Jeff Francoeur is in The Best Shape of His Life

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He doesn’t utter the words, but when you have a story that spends multiple paragraphs on physical conditioning, change in diet and references to body fat percentage, all as a means of excusing last year’s poor performance and promising better performance in the coming year, you have captured the very essence of BSOHL.

I’m not gonna blockquote it. You have to read the whole thing to believe it. Not because of any specific passage, but because of how clearly this story is an apologia for Francouer’s shortcomings in 2012 and — as we’ve seen basically every year of his career — a rah-rah piece containing quotes about how he’s gonna turn it around in the coming season and assertions about how he’s too talented not to return to form, even if his good years are the aberration and his poor ones more the norm. I mean it: with the possible exception of last spring, every single year there is a story from someone in either Atlanta, New York or Kansas City talking about how Francoeur is poised to finally fulfill his promise and ascend to superstardom, as if it were preordained.

This edition of the story has it all: it has weight room talk, diet talk, swing-tinkering talk, change in bat weight talk, “gonna prove the naysayers wrong” talk. The whole deal. If he were a pitcher it would have something about a change in mechanics and pitch-tipping, I’m sure.

And like I said above: that’s what the BSOHL stuff is really about. It’s not about shape per se. It’s about optimistic spring training stories which serve as a basis for explaining away poor performance and raising expectations for better performance. Often as a player is either hitting free agency or entering his walk year. In this piece we have an almost perfect example of the form, applied to the player the meme was born to describe.

Royals outfielder Gordon to retire after 14 seasons

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Kansas City Royals outfielder Alex Gordon, the former first-round pick whose rollercoaster career took him from near bust to All-Star and Gold Glove winner, announced Thursday he will retire after the season.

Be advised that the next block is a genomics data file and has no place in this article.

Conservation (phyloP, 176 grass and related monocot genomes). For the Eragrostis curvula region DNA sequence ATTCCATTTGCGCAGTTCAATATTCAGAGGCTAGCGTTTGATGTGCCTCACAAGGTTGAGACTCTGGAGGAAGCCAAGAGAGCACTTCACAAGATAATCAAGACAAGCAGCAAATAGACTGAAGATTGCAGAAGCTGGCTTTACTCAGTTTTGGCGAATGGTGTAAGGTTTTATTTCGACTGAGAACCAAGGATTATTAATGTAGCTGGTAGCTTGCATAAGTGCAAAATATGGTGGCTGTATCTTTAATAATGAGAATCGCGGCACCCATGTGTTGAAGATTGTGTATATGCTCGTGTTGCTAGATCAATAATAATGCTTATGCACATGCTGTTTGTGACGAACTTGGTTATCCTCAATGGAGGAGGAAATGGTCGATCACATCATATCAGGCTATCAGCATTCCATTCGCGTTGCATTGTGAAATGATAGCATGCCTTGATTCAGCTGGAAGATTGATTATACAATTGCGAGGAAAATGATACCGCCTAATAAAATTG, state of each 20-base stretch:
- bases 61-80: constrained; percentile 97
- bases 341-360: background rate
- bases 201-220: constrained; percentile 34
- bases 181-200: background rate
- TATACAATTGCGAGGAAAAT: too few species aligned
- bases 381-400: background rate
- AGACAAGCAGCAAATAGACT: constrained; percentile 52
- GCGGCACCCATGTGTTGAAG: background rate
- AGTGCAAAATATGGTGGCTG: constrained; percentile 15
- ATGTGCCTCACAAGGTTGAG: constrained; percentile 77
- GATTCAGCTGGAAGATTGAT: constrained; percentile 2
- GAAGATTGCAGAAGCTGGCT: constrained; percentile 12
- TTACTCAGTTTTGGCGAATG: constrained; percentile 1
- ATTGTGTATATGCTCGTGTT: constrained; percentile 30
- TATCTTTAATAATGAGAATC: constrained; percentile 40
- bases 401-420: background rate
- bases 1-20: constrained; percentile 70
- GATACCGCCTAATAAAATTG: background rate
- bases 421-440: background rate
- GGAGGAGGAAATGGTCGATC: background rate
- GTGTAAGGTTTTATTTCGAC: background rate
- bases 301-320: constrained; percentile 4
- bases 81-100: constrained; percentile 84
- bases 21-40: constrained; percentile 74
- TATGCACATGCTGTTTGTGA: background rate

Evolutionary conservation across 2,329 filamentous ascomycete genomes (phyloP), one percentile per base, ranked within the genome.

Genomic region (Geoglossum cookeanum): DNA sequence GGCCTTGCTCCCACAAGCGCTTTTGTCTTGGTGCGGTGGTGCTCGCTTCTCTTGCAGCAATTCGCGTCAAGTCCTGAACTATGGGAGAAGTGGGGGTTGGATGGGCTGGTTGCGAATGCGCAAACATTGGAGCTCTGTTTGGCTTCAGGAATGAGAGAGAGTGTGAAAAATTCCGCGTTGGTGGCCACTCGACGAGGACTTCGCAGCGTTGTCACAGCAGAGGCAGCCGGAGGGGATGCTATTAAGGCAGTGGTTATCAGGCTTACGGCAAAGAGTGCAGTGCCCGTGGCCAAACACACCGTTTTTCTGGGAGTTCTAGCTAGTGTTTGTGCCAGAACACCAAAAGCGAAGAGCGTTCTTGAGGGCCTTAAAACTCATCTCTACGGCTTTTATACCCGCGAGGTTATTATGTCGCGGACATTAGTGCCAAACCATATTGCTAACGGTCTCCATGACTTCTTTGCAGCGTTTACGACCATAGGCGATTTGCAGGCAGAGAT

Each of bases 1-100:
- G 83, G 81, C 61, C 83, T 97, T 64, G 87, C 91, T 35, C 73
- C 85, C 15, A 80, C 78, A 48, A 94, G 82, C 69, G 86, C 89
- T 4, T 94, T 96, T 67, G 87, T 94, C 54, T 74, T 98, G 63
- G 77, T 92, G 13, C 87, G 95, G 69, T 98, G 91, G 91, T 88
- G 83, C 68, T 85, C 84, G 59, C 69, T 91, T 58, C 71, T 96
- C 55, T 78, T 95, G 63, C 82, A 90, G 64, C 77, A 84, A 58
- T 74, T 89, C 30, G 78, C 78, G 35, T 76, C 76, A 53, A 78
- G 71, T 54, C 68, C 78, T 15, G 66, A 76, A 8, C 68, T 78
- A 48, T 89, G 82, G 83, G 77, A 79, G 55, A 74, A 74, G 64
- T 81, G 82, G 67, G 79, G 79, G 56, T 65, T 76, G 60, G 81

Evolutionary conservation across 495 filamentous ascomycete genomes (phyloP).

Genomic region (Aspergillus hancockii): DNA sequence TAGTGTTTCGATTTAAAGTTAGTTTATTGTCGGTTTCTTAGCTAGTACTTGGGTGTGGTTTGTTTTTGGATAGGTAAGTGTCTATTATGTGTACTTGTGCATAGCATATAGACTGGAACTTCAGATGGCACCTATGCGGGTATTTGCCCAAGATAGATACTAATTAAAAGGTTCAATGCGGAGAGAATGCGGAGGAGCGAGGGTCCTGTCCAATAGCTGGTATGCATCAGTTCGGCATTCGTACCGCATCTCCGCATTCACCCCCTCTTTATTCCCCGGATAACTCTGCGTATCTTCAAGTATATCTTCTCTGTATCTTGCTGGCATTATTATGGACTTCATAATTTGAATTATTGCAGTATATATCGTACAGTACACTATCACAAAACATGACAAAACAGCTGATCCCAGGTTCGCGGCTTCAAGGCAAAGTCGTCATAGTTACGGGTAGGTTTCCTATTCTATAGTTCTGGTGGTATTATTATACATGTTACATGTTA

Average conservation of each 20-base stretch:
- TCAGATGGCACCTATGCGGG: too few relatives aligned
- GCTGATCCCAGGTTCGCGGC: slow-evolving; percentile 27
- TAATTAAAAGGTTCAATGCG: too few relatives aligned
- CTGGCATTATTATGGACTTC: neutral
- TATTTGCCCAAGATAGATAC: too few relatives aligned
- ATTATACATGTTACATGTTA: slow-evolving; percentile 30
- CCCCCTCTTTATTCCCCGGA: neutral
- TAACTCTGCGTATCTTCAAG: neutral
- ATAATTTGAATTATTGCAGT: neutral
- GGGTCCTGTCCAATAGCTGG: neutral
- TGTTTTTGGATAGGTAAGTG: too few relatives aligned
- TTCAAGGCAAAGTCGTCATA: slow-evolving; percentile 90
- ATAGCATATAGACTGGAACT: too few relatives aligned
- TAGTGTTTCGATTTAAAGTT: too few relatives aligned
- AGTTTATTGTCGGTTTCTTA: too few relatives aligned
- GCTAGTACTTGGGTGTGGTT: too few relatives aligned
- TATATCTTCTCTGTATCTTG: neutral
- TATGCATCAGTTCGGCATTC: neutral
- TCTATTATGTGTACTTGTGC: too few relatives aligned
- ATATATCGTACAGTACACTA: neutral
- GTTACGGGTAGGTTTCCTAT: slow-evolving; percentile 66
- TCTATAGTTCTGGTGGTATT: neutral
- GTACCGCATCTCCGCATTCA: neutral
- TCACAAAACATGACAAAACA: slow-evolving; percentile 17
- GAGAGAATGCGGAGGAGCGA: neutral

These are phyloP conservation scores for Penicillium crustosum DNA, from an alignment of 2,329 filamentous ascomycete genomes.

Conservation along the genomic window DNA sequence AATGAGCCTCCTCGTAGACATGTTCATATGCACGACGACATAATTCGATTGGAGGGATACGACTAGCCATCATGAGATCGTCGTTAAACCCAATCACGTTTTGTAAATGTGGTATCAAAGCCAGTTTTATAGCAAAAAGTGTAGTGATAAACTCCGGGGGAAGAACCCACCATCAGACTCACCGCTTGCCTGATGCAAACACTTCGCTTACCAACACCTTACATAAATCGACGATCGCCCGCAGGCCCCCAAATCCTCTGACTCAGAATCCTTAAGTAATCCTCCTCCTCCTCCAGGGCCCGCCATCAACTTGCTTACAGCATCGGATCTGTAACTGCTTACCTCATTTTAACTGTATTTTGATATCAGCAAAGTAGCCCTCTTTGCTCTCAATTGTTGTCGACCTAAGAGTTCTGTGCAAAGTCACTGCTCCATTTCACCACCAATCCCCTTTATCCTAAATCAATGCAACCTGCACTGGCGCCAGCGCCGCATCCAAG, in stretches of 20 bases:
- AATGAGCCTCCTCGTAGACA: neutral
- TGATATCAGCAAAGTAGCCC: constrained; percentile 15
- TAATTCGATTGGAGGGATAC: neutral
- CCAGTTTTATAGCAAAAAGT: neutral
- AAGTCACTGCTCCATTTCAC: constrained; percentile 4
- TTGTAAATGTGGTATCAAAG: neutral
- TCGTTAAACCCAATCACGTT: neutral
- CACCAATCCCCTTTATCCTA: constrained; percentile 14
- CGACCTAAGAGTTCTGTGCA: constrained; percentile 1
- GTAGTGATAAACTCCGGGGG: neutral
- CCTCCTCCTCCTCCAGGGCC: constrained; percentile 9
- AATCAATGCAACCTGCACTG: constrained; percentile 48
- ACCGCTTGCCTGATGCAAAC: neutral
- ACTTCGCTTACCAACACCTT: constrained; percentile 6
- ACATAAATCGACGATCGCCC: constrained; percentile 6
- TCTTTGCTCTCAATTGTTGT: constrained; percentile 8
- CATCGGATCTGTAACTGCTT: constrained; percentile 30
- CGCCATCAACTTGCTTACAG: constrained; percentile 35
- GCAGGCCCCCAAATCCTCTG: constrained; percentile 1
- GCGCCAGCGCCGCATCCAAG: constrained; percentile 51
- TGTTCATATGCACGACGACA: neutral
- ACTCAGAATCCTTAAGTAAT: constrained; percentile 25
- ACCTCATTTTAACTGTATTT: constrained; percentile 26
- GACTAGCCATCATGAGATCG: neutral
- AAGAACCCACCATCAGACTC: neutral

Gordon was the second overall pick in the 2005 first-year player draft following a standout career at Nebraska, where he won the Golden Spikes Award as the best amateur in baseball. He made his big league debut two years later and, after a few years shuttling back and forth to the minors, moved from third base to the outfield and finally found success.

He wound up playing his entire 14-year career in Kansas City, joining only George Brett and Frank White as position players with that much longevity with the franchise. He heads into a weekend four-game series against Detroit with the third-most walks (682), fourth-most homers (190), fifth-most doubles (357) and sixth-most games played (1,749) in club history.

The three-time All-Star also holds the dubious distinction of being the Royals’ career leader in getting hit by pitches.

While he never quite hit with the kind of average the Royals hoped he would, Gordon did through sheer grit turn himself into one of the best defensive players in the game. He is the only outfielder to earn seven Gold Gloves in a nine-year span, a number that trails only White’s eight for the most in franchise history, and there are enough replays of him crashing into the outfield wall at Kauffman Stadium or throwing out a runner at the plate to run for hours.

Gordon won the first of three defensive player of the year awards in 2014, when he helped Kansas City return to the World Series for the first time since its 1985 championship. The Royals wound up losing to the Giants in a seven-game thriller, but they returned to the Fall Classic the following year and beat the Mets in five games to win the World Series.

It was during the 2015 that Gordon hit one of the iconic homers in Royals history. His tying shot off Mets closer Jeurys Familia in Game 1 forced extra innings, and the Royals won in 14 to set the tone for the rest of the World Series.

Gordon signed a one-year contract to return this season, and he never considered opting out when the coronavirus pandemic caused spring training to be halted and forced Major League Baseball to play a dramatically reduced 60-game schedule.

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